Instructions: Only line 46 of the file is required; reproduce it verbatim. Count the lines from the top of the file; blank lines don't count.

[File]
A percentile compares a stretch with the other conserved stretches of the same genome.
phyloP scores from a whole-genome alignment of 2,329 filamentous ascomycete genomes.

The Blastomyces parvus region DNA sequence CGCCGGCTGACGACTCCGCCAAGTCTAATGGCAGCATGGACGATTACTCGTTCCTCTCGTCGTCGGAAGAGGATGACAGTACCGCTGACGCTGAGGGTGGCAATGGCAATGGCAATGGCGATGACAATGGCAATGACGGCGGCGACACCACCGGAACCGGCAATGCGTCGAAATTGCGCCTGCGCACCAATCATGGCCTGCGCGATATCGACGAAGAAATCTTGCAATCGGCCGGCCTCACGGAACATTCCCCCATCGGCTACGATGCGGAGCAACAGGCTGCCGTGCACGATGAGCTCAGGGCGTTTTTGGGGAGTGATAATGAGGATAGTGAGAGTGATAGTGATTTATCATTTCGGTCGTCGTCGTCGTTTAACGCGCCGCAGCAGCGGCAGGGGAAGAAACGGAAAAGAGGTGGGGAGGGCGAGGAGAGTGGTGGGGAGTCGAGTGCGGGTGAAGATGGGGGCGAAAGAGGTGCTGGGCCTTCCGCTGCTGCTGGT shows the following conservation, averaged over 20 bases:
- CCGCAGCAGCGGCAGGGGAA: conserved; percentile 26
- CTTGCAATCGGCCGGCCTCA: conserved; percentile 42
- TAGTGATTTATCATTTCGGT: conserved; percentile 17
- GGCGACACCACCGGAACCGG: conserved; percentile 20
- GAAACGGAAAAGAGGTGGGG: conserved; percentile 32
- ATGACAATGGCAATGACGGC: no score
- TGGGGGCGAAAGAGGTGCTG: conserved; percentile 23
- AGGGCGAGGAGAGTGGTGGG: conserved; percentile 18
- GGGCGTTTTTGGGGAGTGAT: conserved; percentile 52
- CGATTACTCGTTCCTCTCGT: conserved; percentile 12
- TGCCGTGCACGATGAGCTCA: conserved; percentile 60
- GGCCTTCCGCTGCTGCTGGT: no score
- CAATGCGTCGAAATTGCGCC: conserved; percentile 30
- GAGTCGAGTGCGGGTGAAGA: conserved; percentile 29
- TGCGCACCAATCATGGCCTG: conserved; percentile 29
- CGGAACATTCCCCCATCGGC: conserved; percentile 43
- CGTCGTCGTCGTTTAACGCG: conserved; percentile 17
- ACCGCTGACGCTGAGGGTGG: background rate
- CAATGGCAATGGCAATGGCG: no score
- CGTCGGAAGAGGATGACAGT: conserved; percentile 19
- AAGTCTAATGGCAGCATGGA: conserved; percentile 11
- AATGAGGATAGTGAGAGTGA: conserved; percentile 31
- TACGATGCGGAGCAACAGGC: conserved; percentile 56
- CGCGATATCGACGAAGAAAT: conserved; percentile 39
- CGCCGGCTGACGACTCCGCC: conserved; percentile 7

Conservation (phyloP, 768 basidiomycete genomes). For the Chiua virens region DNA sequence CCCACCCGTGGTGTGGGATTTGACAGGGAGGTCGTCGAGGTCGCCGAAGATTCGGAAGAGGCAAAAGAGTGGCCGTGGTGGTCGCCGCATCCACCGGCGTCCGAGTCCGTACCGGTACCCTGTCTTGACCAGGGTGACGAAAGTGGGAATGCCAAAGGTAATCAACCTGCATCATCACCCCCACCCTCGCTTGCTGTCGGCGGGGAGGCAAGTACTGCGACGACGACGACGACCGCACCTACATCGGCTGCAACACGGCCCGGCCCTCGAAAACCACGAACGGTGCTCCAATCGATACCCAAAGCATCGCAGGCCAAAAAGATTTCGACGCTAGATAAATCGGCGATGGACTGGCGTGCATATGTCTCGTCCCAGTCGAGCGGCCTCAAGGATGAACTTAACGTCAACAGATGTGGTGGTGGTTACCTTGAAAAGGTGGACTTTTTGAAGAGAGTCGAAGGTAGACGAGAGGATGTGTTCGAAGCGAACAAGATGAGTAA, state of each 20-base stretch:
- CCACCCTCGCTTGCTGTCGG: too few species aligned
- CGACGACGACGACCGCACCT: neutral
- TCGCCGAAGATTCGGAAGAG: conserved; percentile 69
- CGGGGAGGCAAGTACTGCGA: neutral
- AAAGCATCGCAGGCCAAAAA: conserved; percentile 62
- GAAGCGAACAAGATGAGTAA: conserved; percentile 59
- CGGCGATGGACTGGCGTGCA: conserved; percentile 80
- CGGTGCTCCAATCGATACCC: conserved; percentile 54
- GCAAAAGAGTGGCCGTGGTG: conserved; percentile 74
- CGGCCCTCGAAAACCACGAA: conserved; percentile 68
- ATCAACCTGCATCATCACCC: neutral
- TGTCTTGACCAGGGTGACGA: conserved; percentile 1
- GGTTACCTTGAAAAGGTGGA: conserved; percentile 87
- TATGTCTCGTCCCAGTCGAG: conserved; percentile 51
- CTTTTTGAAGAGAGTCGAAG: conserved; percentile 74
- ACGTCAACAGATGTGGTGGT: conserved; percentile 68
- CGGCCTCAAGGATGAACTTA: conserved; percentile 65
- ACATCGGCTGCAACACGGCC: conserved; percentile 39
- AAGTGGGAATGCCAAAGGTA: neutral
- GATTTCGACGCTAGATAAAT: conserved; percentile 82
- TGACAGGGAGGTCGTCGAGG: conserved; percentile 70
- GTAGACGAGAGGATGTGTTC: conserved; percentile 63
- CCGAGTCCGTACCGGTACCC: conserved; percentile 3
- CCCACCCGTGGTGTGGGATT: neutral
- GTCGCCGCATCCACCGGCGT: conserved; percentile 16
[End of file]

- CGGCCTCAAGGATGAACTTA: conserved; percentile 65